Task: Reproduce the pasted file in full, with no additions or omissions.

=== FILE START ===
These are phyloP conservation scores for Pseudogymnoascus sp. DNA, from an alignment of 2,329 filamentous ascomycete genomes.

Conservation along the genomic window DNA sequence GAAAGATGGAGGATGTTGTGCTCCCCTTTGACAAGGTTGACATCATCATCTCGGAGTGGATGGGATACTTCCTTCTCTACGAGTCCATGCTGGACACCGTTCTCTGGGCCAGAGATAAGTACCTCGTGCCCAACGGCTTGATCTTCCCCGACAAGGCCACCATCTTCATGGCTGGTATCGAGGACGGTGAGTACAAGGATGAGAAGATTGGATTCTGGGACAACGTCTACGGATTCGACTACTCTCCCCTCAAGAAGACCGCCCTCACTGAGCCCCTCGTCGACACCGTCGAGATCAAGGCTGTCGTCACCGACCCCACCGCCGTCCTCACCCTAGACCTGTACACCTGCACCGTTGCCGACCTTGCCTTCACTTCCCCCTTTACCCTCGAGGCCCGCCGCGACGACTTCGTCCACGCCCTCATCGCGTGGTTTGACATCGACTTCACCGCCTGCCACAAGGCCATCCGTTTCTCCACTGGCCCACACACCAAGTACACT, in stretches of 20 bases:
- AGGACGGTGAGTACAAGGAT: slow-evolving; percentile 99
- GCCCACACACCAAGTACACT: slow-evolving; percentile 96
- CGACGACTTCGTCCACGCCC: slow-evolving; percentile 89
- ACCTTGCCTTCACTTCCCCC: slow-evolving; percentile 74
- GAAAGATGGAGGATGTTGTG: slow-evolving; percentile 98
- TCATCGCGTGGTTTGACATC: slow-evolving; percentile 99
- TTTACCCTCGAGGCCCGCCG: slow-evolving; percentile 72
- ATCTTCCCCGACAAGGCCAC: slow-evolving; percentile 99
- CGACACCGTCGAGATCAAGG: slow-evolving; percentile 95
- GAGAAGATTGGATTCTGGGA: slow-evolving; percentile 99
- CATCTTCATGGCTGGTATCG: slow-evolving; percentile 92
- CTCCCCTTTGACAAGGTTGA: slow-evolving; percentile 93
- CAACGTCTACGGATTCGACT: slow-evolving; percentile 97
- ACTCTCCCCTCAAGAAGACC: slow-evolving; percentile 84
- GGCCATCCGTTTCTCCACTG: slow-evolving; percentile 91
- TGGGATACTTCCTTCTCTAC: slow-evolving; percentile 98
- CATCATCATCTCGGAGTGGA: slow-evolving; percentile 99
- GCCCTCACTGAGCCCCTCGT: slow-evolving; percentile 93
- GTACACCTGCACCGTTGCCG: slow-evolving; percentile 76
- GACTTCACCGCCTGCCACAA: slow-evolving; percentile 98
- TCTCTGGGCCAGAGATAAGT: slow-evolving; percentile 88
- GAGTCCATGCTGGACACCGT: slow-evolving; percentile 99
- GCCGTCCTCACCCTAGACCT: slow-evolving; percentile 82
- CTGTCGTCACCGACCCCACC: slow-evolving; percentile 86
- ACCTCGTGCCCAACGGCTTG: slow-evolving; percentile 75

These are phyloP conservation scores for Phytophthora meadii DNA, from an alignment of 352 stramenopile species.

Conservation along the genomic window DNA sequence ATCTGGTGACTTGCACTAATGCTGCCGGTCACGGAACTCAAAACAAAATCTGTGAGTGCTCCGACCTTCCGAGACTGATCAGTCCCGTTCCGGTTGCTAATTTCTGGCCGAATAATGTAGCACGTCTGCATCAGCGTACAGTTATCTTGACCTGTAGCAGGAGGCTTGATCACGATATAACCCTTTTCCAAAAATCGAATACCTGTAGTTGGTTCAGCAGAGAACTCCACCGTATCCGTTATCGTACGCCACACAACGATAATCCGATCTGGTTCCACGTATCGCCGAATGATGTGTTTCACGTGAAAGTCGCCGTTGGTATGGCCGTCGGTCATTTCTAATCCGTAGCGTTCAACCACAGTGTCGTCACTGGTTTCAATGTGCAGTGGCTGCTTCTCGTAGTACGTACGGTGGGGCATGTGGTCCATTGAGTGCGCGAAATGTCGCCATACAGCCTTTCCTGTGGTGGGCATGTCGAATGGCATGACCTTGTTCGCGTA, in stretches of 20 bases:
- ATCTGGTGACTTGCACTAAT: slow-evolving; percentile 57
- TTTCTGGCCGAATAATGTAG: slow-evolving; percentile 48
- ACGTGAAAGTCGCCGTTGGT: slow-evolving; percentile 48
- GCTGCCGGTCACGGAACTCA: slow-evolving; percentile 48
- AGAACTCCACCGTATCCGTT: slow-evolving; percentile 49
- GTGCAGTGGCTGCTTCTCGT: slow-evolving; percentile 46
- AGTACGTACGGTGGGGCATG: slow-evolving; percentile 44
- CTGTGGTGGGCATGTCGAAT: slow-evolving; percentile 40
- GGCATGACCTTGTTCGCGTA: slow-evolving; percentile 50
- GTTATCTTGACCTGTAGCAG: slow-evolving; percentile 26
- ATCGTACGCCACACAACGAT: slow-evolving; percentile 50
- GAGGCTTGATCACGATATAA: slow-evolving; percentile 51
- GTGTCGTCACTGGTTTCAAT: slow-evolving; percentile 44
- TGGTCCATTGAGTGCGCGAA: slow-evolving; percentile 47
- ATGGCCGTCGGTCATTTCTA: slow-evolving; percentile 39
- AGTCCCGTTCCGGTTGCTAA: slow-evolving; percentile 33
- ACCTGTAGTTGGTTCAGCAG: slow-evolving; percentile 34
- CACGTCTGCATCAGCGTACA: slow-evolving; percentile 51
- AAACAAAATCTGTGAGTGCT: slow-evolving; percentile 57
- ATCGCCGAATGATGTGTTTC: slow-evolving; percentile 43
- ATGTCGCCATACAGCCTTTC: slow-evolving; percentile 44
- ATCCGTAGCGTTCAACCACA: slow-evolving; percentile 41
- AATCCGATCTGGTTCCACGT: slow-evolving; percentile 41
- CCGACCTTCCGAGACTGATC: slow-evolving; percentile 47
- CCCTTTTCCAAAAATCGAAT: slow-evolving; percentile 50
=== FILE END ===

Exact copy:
These are phyloP conservation scores for Pseudogymnoascus sp. DNA, from an alignment of 2,329 filamentous ascomycete genomes.

Conservation along the genomic window DNA sequence GAAAGATGGAGGATGTTGTGCTCCCCTTTGACAAGGTTGACATCATCATCTCGGAGTGGATGGGATACTTCCTTCTCTACGAGTCCATGCTGGACACCGTTCTCTGGGCCAGAGATAAGTACCTCGTGCCCAACGGCTTGATCTTCCCCGACAAGGCCACCATCTTCATGGCTGGTATCGAGGACGGTGAGTACAAGGATGAGAAGATTGGATTCTGGGACAACGTCTACGGATTCGACTACTCTCCCCTCAAGAAGACCGCCCTCACTGAGCCCCTCGTCGACACCGTCGAGATCAAGGCTGTCGTCACCGACCCCACCGCCGTCCTCACCCTAGACCTGTACACCTGCACCGTTGCCGACCTTGCCTTCACTTCCCCCTTTACCCTCGAGGCCCGCCGCGACGACTTCGTCCACGCCCTCATCGCGTGGTTTGACATCGACTTCACCGCCTGCCACAAGGCCATCCGTTTCTCCACTGGCCCACACACCAAGTACACT, in stretches of 20 bases:
- AGGACGGTGAGTACAAGGAT: slow-evolving; percentile 99
- GCCCACACACCAAGTACACT: slow-evolving; percentile 96
- CGACGACTTCGTCCACGCCC: slow-evolving; percentile 89
- ACCTTGCCTTCACTTCCCCC: slow-evolving; percentile 74
- GAAAGATGGAGGATGTTGTG: slow-evolving; percentile 98
- TCATCGCGTGGTTTGACATC: slow-evolving; percentile 99
- TTTACCCTCGAGGCCCGCCG: slow-evolving; percentile 72
- ATCTTCCCCGACAAGGCCAC: slow-evolving; percentile 99
- CGACACCGTCGAGATCAAGG: slow-evolving; percentile 95
- GAGAAGATTGGATTCTGGGA: slow-evolving; percentile 99
- CATCTTCATGGCTGGTATCG: slow-evolving; percentile 92
- CTCCCCTTTGACAAGGTTGA: slow-evolving; percentile 93
- CAACGTCTACGGATTCGACT: slow-evolving; percentile 97
- ACTCTCCCCTCAAGAAGACC: slow-evolving; percentile 84
- GGCCATCCGTTTCTCCACTG: slow-evolving; percentile 91
- TGGGATACTTCCTTCTCTAC: slow-evolving; percentile 98
- CATCATCATCTCGGAGTGGA: slow-evolving; percentile 99
- GCCCTCACTGAGCCCCTCGT: slow-evolving; percentile 93
- GTACACCTGCACCGTTGCCG: slow-evolving; percentile 76
- GACTTCACCGCCTGCCACAA: slow-evolving; percentile 98
- TCTCTGGGCCAGAGATAAGT: slow-evolving; percentile 88
- GAGTCCATGCTGGACACCGT: slow-evolving; percentile 99
- GCCGTCCTCACCCTAGACCT: slow-evolving; percentile 82
- CTGTCGTCACCGACCCCACC: slow-evolving; percentile 86
- ACCTCGTGCCCAACGGCTTG: slow-evolving; percentile 75

These are phyloP conservation scores for Phytophthora meadii DNA, from an alignment of 352 stramenopile species.

Conservation along the genomic window DNA sequence ATCTGGTGACTTGCACTAATGCTGCCGGTCACGGAACTCAAAACAAAATCTGTGAGTGCTCCGACCTTCCGAGACTGATCAGTCCCGTTCCGGTTGCTAATTTCTGGCCGAATAATGTAGCACGTCTGCATCAGCGTACAGTTATCTTGACCTGTAGCAGGAGGCTTGATCACGATATAACCCTTTTCCAAAAATCGAATACCTGTAGTTGGTTCAGCAGAGAACTCCACCGTATCCGTTATCGTACGCCACACAACGATAATCCGATCTGGTTCCACGTATCGCCGAATGATGTGTTTCACGTGAAAGTCGCCGTTGGTATGGCCGTCGGTCATTTCTAATCCGTAGCGTTCAACCACAGTGTCGTCACTGGTTTCAATGTGCAGTGGCTGCTTCTCGTAGTACGTACGGTGGGGCATGTGGTCCATTGAGTGCGCGAAATGTCGCCATACAGCCTTTCCTGTGGTGGGCATGTCGAATGGCATGACCTTGTTCGCGTA, in stretches of 20 bases:
- ATCTGGTGACTTGCACTAAT: slow-evolving; percentile 57
- TTTCTGGCCGAATAATGTAG: slow-evolving; percentile 48
- ACGTGAAAGTCGCCGTTGGT: slow-evolving; percentile 48
- GCTGCCGGTCACGGAACTCA: slow-evolving; percentile 48
- AGAACTCCACCGTATCCGTT: slow-evolving; percentile 49
- GTGCAGTGGCTGCTTCTCGT: slow-evolving; percentile 46
- AGTACGTACGGTGGGGCATG: slow-evolving; percentile 44
- CTGTGGTGGGCATGTCGAAT: slow-evolving; percentile 40
- GGCATGACCTTGTTCGCGTA: slow-evolving; percentile 50
- GTTATCTTGACCTGTAGCAG: slow-evolving; percentile 26
- ATCGTACGCCACACAACGAT: slow-evolving; percentile 50
- GAGGCTTGATCACGATATAA: slow-evolving; percentile 51
- GTGTCGTCACTGGTTTCAAT: slow-evolving; percentile 44
- TGGTCCATTGAGTGCGCGAA: slow-evolving; percentile 47
- ATGGCCGTCGGTCATTTCTA: slow-evolving; percentile 39
- AGTCCCGTTCCGGTTGCTAA: slow-evolving; percentile 33
- ACCTGTAGTTGGTTCAGCAG: slow-evolving; percentile 34
- CACGTCTGCATCAGCGTACA: slow-evolving; percentile 51
- AAACAAAATCTGTGAGTGCT: slow-evolving; percentile 57
- ATCGCCGAATGATGTGTTTC: slow-evolving; percentile 43
- ATGTCGCCATACAGCCTTTC: slow-evolving; percentile 44
- ATCCGTAGCGTTCAACCACA: slow-evolving; percentile 41
- AATCCGATCTGGTTCCACGT: slow-evolving; percentile 41
- CCGACCTTCCGAGACTGATC: slow-evolving; percentile 47
- CCCTTTTCCAAAAATCGAAT: slow-evolving; percentile 50